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What Is Keyboard Aftertouch? | Complete Guide

aftertouch keyboard

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In this post, we’ll answer the question, “what is keyboard aftertouch” and let you know if it’s worth having.

Aftertouch MIDI controllers respond to additional pressure you apply to its keys as you play. 

You can apply aftertouch to different parameters like pitch, modulation, etc., to add more depth and movement to your performances.

An aftertouch MIDI controller is nice but can be difficult to use if you’re inexperienced. 

Let’s go into more detail on aftertouch to help you decide if it’s a good fit.

What is Keyboard Aftertouch?

Keyboard aftertouch is a feature that lets you manipulate the original sound of a note by applying additional pressure to its key.

You can set up aftertouch on a MIDI controller to where pressure you apply to a key cab control modulation, pitch, volume, etc.

Ultimately, adding movement to your notes as you play will make your performance sound more interesting.

Aftertouch MIDI Controllers

In a MIDI keyboard, aftertouch represents MIDI data.

Your MIDI keyboard sends signals to the selected parameter in your DAW when you apply pressure to a key to initiate aftertouch.

From there, you can control effects and manipulate sounds directly through the keys on your controller.

[Here’s a list of the 6 best aftertouch MIDI controllers]

How Does Aftertouch Work?

Aftertouch is a type of keyboard expression, which is a keyboard’s ability to change the tonal qualities of a note based on how it’s played.

In this case, keyboards with aftertouch respond to pressure.

Here’s a quick example to help you understand this concept.

Let’s say you play a C note on your MIDI keyboard.

Without aftertouch, this note will sound the same over time – as you continue to press down on it.

However, with aftertouch, applying additional pressure to this note will change its tonal qualities.

What Can You Do With Aftertouch?

You can use aftertouch to alter a note’s pitch, volume, the position of a filter, and more.

To do so, you’ll need to assign aftertouch to a parameter – i.e., pitch, volume, reverb, modulation, etc. – in your DAW.

You could also add these effects in post-production. But the great thing about aftertouch is you can add variation in real-time. 

So if you need a MIDI keyboard to spice up your live performances, we recommend making sure it has aftertouch.

What’s the Difference Between Channel Aftertouch vs Polyphonic Aftertouch

There are two types of aftertouch: Channel or mono and polyphonic.

Channel aftertouch, also known as mono aftertouch, senses the amount of pressure you apply to all keys simultaneously and sends a single MIDI controller value to the MIDI output. 

On the other hand, polyphonic aftertouch senses the amount of pressure applied to each key individually and sends a separate MIDI controller value for each key to the MIDI output. 

Is Aftertouch Necessary?

Aftertouch isn’t necessary, but it can enhance creativity.

If you’re an experienced keyboardist, aftertouch can add a new dynamic to your production and performances.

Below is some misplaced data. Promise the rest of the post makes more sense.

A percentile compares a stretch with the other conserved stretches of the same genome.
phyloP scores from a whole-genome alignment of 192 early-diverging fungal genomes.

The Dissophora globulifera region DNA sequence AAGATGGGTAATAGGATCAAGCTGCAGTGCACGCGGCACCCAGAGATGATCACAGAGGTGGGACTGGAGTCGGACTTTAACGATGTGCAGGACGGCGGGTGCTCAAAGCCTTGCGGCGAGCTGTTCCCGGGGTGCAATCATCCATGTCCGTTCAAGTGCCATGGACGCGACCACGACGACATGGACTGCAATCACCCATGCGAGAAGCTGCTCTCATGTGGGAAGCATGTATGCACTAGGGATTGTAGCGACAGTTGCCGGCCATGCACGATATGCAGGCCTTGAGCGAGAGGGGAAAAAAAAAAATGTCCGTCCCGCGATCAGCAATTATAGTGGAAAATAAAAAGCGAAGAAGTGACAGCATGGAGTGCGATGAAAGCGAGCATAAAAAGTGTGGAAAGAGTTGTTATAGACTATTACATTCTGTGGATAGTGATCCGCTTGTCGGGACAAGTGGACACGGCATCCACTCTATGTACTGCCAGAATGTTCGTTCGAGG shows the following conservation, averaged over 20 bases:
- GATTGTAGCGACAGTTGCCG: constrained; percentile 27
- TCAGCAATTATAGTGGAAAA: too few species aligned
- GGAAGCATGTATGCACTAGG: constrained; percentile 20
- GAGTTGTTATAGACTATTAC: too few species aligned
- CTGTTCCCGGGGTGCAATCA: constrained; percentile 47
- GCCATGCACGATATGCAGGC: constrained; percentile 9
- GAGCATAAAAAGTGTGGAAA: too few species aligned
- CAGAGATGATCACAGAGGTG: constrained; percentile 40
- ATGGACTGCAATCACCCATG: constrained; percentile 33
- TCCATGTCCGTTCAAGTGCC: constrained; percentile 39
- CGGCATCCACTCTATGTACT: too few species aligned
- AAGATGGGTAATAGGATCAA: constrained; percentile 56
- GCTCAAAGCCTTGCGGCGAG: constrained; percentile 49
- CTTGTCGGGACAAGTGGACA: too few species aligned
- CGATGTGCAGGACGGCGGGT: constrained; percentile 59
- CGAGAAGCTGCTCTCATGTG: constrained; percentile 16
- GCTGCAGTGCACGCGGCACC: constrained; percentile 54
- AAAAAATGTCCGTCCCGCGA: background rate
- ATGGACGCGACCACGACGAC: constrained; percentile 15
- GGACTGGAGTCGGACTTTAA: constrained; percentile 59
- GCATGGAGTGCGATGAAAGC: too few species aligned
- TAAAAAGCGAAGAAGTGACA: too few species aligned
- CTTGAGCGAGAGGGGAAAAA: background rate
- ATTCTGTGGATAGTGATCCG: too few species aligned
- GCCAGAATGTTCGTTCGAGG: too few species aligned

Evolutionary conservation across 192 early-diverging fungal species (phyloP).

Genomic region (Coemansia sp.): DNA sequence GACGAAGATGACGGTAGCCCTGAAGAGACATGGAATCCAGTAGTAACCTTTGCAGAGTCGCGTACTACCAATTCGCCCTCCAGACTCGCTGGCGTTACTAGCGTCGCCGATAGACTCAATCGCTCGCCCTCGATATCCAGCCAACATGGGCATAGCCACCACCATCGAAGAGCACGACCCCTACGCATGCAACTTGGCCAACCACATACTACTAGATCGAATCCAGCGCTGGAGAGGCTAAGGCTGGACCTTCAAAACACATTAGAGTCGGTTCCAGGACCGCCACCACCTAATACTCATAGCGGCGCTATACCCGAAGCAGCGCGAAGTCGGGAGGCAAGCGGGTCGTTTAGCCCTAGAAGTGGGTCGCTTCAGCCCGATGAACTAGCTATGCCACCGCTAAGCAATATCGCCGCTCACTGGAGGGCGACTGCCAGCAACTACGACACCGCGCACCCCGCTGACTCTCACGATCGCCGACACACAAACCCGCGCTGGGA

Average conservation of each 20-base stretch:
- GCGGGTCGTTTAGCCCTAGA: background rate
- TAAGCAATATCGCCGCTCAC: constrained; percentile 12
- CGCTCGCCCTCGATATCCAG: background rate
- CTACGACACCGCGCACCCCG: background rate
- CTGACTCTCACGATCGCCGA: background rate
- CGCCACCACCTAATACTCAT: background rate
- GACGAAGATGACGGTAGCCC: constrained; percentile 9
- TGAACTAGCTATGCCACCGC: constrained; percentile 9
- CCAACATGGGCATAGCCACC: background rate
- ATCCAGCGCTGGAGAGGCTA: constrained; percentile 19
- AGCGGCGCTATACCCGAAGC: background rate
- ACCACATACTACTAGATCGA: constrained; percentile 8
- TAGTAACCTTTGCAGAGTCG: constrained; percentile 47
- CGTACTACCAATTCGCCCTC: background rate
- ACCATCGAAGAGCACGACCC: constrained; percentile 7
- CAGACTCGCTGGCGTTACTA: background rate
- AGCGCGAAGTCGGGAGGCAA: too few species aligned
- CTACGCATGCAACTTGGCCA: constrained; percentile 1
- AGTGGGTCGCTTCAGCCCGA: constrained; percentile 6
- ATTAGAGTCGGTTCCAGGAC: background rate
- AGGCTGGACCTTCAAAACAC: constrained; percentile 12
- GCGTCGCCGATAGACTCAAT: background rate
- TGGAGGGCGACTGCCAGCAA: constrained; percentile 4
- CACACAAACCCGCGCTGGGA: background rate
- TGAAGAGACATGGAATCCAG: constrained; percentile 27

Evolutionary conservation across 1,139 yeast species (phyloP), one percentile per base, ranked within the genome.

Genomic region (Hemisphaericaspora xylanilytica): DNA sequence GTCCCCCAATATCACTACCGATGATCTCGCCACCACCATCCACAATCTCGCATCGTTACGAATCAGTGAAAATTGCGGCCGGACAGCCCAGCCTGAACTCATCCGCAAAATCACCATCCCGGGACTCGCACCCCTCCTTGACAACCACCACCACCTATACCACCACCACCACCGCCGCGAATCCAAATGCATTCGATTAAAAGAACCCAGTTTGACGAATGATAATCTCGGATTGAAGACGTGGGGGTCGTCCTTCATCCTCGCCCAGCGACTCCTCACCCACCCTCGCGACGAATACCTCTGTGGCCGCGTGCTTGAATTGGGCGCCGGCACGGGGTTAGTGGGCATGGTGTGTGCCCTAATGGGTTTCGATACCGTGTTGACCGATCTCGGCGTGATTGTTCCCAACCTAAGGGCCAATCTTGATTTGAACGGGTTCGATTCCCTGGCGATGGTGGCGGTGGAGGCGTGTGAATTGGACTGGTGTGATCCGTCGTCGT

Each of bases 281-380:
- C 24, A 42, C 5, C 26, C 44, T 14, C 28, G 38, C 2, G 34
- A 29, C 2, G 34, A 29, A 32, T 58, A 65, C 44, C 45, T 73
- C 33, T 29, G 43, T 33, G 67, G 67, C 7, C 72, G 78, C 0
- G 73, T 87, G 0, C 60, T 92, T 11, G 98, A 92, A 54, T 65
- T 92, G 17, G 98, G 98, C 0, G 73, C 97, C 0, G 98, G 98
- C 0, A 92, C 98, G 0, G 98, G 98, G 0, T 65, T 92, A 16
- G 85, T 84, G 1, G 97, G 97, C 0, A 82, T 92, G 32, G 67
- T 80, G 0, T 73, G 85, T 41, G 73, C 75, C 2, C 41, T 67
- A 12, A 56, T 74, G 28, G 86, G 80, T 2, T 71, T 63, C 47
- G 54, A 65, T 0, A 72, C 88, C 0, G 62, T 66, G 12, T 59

You can use it to add variation to your sounds in real-time and spontaneously create interesting sounding melodies.

While aftertouch has advantages for skilled keyboardists, it’s difficult for beginners to use. 

To use aftertouch, you’ll need to apply additional pressure to keys while still playing fluently, which is difficult without experience.

Aftertouch Alternatives

For non-keyboardist, the parameters you can control using aftertouch, you can also control through your DAW. 

You can add automation to your melodies in your sequence editor to add variation without aftertouch. 

Is Aftertouch Worth it?

Aftertouch MIDI keyboards can be expensive.

However, they’re worth the expense if you’re looking for a creative way to spice up your music.

Today, it’s easier than ever to be a “music producer” since all you need is a computer and a DAW.

An aftertouch MIDI keyboard can help you make unique melodies and stand out from the pack.

Aftertouch vs Velocity Sensitive

Aftertouch and velocity sensitivity are both forms of keyboard expression.

An expressive keyboard lets you change specific tonal qualities of a note based on how you play it. 

The main difference is aftertouch responds to pressure while velocity sensitivity responds to velocity – or how hard/soft you press a key.

Each form of keyboard expression triggers a change in a note’s tonal qualities through different actions.

Takeaway: What is Aftertouch in a Keyboard?

Aftertouch is a type of keyboard expression found in some MIDI keyboards that you can use to add effects to your melodies in real-time.

The keys on an Aftertouch MIDI Keyboard are pressure-sensitive, meaning you can apply additional pressure to notes after striking them to apply effects as you play. 

Aftertouch can be a valuable tool for music producers, as it offers a way to add nuance to their performances.

You can create more expressive and emotive music by carefully controlling the amount of aftertouch you apply to each note.

Whether you’re a seasoned producer or just getting started, aftertouch is a great way to add more personality to your music.

So don’t be afraid to experiment with it and see what you can create!

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